bell and Phifer. Hebert's division consisted of four brigades, commanded by Brigadier-General Green and Colonels Martin, Gates, and Colbert. The cavalry, except such companies as were on detached service, was under command of Acting Brigadier-General Armstrong. The artillery was apportioned as follows, with Maury's division: Hoxton's battery, Lieutenant Tobin commanding; Bledsoe's battery; McNally's battery, Lieutenant Moore commanding; Lucas' battery, and Sengstack's battery; Hoxton's and Brown's battery; Sengstack's batteries were held as reserves, under command of Lieutenant Burnett, acting Chief of Artillery of the division. With Hebert's division were Wade's, Landis', Guibo's, Dawson's, and King's. The cavalry force, under General Armstrong, reported to the Major-General commanding the combined forces, and afterwards acted under orders direct from him. On the morning of the thirtieth ultimo we took up the line of march in the direction of Pocahontas, which place we reached
his battalion. With serious misgivings in his capacity in this emergency, and sorrow felt at the necessity, he arrived to do his best in seconding the gallant fearlessness and conspicuous example of the commanding officer, to save his troops from a panic and to rally them into line. His efforts were supported by the daring courage of Lieutenant Barrow, commanding Captain Chinn's company, by the energy of Lieutenant Burnett, Captain Bynum's company, and by the cool and noble example of Lieutenant Brown, of the same company. A partial success only rewarded their exertions. We were saved a panic, but the annoying fire from the enemy's sharpshooters left them no other alternative but to fall back across the field to the shelter of the woods. Here another effort was made to rally the brigade into line, now massed confusedly. The commanding officer employed every incentive and expedient that courage could suggest, but with haggard results. The men made no response to his appeals. The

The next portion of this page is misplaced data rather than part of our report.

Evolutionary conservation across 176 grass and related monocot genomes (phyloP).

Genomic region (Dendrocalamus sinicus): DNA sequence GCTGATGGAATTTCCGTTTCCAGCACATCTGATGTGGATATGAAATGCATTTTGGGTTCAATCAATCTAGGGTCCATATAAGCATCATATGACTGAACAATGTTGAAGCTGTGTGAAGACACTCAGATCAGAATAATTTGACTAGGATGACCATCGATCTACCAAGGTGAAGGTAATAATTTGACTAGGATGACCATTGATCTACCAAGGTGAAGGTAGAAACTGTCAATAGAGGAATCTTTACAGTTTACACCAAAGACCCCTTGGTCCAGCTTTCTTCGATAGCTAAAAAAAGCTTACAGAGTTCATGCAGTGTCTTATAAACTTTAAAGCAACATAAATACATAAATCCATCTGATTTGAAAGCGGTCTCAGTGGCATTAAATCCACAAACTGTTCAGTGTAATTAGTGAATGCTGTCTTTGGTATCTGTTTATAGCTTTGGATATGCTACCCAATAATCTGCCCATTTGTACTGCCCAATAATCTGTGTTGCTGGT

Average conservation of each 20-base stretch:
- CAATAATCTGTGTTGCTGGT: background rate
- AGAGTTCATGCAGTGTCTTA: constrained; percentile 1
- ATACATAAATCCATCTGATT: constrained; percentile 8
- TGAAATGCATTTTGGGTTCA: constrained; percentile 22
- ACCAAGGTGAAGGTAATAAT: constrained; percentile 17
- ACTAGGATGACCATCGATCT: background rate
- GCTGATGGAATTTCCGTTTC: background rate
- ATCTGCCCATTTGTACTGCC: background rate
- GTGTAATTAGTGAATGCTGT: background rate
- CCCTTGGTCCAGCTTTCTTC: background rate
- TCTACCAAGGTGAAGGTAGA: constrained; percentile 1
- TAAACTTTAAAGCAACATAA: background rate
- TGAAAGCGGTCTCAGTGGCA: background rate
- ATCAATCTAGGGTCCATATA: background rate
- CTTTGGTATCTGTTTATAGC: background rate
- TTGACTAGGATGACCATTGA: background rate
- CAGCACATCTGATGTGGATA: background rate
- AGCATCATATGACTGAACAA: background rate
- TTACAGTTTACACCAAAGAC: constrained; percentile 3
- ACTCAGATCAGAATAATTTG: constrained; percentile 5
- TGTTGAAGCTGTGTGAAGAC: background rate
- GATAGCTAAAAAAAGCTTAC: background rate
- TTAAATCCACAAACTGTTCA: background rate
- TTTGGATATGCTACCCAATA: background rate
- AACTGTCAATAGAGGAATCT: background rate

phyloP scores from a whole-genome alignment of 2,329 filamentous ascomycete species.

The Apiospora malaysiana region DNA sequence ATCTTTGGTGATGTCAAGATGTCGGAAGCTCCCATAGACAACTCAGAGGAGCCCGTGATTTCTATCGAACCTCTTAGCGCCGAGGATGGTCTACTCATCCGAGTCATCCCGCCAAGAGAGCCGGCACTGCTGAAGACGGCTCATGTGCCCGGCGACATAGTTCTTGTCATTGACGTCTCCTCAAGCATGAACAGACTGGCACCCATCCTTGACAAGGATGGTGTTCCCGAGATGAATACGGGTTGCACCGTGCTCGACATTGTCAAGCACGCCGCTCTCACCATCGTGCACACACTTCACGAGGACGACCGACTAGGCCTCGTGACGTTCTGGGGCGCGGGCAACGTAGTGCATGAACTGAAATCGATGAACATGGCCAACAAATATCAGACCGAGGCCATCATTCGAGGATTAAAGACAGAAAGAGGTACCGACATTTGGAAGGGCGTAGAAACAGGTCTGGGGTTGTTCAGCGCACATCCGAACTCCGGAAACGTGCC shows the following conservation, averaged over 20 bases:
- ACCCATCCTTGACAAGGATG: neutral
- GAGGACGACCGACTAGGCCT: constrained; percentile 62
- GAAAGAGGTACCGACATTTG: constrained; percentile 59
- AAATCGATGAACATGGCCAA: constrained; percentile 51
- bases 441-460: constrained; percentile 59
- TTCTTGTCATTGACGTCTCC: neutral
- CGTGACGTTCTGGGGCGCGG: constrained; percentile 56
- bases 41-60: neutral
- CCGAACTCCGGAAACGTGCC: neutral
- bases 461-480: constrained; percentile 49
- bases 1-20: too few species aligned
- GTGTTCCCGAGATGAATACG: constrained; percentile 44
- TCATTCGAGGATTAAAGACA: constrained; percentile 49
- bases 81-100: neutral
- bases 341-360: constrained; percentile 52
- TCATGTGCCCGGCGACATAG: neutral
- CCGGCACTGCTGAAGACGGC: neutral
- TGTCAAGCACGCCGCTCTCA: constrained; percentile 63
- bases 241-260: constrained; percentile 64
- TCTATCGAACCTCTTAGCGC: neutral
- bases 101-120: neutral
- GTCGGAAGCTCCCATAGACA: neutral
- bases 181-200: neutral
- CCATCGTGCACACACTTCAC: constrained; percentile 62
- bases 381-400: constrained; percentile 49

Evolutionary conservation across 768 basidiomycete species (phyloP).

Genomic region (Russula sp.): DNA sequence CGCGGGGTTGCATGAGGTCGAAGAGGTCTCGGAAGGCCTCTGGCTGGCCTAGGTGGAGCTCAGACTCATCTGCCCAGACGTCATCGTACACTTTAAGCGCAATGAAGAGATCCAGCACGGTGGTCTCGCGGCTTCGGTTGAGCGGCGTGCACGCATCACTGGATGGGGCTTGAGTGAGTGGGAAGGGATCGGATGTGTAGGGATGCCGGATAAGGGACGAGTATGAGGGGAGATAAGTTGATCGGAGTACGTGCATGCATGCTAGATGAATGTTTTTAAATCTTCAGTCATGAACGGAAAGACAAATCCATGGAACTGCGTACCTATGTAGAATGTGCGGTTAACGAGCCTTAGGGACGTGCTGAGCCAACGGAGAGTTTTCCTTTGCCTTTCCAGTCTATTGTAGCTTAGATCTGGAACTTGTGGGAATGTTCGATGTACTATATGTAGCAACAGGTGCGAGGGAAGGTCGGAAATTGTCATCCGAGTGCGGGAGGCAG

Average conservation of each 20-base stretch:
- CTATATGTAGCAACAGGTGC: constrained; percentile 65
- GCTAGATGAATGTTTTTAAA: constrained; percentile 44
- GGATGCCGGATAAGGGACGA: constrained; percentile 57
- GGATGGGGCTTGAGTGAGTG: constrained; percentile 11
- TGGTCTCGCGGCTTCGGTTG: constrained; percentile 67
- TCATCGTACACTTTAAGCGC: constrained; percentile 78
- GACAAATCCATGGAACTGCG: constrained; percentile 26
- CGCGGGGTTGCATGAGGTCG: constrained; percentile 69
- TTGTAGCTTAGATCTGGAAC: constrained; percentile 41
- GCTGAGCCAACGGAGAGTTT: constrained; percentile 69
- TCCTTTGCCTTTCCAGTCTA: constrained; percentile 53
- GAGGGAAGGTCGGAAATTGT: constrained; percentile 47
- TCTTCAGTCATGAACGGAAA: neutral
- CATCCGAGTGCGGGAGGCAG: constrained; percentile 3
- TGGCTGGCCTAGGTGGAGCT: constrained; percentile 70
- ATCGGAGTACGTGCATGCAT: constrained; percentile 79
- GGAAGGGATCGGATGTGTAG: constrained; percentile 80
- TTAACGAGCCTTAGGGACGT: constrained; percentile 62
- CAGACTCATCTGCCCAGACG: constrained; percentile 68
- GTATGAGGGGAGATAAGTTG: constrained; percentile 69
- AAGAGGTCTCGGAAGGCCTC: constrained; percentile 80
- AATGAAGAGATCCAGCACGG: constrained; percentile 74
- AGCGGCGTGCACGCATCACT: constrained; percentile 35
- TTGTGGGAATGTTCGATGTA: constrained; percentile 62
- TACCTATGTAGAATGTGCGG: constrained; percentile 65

to our troops. An attacking force could walk over the rifle trenches without difficulty, and even the works in which the guns were posted could be readily passed over when once reached. On the south side of the river were two hills immediately in the rear of our works, one crowned with a redoubt, constructed by the enemy, which had been remodeled and turned; the other was crowned with sunken pits for guns. In the first I. found Graham's battery, and in the latter Dance's battery, both of Brown's battalion. Besides these works, were two pits for guns in the flat on the right of the railroad, constructed for, posting guns, for the purpose of enfilading the east side of the railroad embankment on the north of the river. These pits, which were not occupied, had attached to them a short rifle trench, and further to the right was another rifle trench, covering the point at which the enemy had had a pontoon bridge. This presents the state of things as I found them, and I must here sta